We stand with Jesus in our baptism, water washed, anointed with the fiery dove of the Holy Spirit, named and claimed by God as beloved children.

Jesus stepped into the water not out of his need but of ours
To remind us of our great need- I am dust and ashes
To remind us who we are in Him- For my sake the world was created

Prayer for Perspective
Eternal and Beautiful God,
The One who births us and names us
Grant us perspective
A holy centering
of truth, humility and our belovedness

Not too high that we fall away from you
our need of you
our need of others

Not too low that we fail to trust
to reach out for you
to reach out with you

In you, with you, for you we are
humble and powerful
unique and alike
common and regal
priceless and dust

Grant us perspective, Merciful One
A holy centering
Let no voice be too loud
Or too soft
So we may persevere in faith
in hope
in following
in becoming
Amen

*********************
I am indebted to Rabbi Jack Moline for a blog post which provided much of the information and inspiration for this reflection.

Two Pocket Devotion and Prayer for Perspective © 2014 Lisa Ann Moss Degrenia
You are very welcome to use this in a worship or group setting with proper attribution.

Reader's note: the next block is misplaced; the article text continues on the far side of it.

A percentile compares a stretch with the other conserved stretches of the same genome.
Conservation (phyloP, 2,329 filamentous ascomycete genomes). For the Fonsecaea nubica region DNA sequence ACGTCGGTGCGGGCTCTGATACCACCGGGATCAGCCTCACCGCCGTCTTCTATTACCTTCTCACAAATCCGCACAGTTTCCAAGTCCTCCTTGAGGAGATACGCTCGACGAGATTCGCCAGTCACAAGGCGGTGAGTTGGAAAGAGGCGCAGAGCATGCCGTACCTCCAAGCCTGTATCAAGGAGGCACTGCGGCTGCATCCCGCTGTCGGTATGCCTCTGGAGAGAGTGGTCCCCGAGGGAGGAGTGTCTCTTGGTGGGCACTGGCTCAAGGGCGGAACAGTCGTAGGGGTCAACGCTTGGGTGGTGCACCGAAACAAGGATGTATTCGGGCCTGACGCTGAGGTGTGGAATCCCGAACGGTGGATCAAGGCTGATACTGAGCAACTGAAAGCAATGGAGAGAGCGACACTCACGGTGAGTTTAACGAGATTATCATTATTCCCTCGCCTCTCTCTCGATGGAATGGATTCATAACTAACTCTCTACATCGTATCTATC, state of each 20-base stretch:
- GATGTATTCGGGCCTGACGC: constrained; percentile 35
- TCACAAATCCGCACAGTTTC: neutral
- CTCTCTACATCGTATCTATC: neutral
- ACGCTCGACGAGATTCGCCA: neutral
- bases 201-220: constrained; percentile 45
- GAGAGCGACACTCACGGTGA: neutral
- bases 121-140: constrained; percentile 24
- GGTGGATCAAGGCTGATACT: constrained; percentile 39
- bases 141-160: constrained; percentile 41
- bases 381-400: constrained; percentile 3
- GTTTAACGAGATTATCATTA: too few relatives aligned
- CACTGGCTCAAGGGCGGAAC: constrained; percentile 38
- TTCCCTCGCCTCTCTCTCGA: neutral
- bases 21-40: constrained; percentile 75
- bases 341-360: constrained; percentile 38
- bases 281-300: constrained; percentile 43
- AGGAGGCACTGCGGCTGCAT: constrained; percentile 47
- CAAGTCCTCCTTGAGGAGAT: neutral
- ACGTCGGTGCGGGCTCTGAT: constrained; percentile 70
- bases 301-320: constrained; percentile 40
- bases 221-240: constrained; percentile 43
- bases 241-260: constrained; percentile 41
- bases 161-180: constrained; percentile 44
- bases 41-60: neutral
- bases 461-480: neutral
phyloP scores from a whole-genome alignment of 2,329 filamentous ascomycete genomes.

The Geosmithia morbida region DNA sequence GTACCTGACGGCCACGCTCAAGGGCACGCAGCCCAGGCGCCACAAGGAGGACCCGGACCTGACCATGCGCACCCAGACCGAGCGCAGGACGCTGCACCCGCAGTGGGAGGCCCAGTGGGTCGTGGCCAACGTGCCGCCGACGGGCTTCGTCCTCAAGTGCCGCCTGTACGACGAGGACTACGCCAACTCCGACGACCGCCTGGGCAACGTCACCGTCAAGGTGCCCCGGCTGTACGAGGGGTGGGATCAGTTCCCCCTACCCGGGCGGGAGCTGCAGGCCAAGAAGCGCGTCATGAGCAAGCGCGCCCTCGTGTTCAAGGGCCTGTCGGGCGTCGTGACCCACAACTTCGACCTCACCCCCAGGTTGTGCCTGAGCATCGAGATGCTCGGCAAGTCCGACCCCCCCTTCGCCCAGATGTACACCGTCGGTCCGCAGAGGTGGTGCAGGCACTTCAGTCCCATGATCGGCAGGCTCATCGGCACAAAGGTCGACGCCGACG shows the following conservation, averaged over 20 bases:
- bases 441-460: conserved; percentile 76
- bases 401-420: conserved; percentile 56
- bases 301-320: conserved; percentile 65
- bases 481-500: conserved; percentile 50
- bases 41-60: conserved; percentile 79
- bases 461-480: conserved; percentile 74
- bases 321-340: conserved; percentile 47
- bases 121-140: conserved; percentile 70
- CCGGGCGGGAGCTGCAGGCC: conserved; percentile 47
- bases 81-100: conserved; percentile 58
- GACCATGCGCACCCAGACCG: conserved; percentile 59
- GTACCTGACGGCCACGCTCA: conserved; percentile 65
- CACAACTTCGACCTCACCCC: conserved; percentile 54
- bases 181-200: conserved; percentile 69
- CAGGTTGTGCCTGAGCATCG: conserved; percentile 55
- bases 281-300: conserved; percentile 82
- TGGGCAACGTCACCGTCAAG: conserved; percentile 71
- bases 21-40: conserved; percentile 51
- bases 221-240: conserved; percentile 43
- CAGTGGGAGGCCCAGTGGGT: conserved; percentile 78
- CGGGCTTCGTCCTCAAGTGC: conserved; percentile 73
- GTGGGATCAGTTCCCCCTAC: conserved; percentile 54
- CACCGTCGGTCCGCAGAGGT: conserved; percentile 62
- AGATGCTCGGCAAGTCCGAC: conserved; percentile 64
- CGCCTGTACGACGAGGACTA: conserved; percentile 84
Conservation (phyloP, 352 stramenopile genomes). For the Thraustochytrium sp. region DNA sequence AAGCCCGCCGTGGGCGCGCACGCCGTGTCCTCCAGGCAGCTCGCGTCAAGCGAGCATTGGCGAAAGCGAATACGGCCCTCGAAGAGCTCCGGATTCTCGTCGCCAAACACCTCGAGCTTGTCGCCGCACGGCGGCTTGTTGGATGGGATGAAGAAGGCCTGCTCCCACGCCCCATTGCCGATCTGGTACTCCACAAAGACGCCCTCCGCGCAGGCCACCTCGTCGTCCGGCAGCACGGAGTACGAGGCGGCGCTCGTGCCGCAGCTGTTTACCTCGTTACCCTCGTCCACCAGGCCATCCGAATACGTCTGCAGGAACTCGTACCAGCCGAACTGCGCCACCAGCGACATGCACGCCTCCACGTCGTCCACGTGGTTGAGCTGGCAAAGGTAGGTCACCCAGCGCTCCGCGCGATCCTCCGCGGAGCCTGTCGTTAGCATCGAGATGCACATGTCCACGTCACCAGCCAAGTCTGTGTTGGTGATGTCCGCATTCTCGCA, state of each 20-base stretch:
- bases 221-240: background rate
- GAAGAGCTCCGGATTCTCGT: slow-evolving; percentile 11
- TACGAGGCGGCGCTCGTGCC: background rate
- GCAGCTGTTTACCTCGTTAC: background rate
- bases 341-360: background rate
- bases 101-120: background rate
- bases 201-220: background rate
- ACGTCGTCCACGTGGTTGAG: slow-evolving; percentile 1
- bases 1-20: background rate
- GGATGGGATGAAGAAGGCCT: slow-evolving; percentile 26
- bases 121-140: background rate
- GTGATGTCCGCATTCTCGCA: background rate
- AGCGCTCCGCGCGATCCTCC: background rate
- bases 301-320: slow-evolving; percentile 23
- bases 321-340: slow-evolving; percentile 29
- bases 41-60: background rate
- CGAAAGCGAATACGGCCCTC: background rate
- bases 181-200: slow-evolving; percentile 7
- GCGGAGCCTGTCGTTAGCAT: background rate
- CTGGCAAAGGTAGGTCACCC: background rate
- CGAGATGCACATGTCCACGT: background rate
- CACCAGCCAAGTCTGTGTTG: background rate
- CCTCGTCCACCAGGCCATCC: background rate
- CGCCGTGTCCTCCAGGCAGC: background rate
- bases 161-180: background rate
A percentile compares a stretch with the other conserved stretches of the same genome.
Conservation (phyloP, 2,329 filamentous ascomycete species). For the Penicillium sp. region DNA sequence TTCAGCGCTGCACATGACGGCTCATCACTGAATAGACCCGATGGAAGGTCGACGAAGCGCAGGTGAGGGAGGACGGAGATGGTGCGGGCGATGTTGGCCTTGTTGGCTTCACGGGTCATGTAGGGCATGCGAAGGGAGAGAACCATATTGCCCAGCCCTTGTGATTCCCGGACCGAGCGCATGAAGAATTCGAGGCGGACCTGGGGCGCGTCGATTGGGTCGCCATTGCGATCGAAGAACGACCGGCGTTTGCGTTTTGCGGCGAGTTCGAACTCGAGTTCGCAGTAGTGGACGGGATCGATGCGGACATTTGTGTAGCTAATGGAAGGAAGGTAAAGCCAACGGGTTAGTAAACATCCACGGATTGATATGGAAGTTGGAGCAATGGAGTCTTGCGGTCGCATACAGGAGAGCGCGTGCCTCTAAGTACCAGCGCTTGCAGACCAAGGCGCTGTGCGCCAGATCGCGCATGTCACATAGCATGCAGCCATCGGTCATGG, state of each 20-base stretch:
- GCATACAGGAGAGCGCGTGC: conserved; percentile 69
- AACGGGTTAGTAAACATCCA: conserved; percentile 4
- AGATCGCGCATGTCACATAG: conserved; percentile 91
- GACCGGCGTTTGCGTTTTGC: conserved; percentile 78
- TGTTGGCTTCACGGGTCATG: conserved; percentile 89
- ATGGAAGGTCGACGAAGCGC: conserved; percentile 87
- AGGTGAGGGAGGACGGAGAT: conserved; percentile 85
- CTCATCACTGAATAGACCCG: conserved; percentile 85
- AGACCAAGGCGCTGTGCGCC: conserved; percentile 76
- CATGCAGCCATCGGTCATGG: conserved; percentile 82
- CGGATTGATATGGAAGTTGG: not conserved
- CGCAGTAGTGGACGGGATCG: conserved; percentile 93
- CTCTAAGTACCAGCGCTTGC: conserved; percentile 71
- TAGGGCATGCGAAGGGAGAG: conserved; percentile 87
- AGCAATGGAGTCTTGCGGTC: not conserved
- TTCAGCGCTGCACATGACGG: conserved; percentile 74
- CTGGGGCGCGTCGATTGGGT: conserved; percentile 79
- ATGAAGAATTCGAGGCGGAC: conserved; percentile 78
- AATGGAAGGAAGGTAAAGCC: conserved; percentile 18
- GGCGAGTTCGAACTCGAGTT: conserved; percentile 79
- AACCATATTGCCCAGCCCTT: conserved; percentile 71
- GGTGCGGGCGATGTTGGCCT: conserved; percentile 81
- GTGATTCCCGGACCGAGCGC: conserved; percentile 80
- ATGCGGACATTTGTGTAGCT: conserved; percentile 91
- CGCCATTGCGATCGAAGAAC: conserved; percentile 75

For more information on the art, scripture translation and the use of this post in other settings, please refer to the copyright information page.

Ash Wednesday Worship Resources and Sermon Starters

ash wedensday with palmsModern Ash Wednesday Service
A simple, fresh combination of modern visuals, ancient scripture, the imposition of ashes, and the haunting song O So So.

Blended Ash Wednesday Service
Classic scriptures, hymns, and the imposition of ashes come alongside music by Chris Tomlin and Gungor.

Ash Wednesday: The Terrible, Marvelous Dust
Jan Richardson offers a beautiful and grace-filled perspective on God at work in us and our world. Post includes an original work of art and blessing.

Dust and Ashes
Steve Garnaas-Holmes offers reflection and prayer on the many meanings of the imposition of ashes.

Two Pockets: Healthy, Faithful Perspective
A reflection based on a parable by the well respected and beloved Polish Rabbi Simcha Bunim. “Every person should have two pockets. In one, there should be a note that says ‘for my sake was the world created.’ In the second, there should be a note that says, ‘I am dust and ashes.’”

Lenten Art: Reflecting Dust
A multimedia piece to inspire the creation of your own works of art for the season of Lent

Ash Wednesday Prayer Experience
A set of four interactive prayer stations designed for use on Ash Wednesday. They could of course be used anytime when the themes for self-reflection and prayer include our mortality, our sorrow for our sin, and re-commitment to living in alignment with God’s holy will.
Prayer Station 1
Prayer Station 2
Prayer Station 3
Prayer Station 4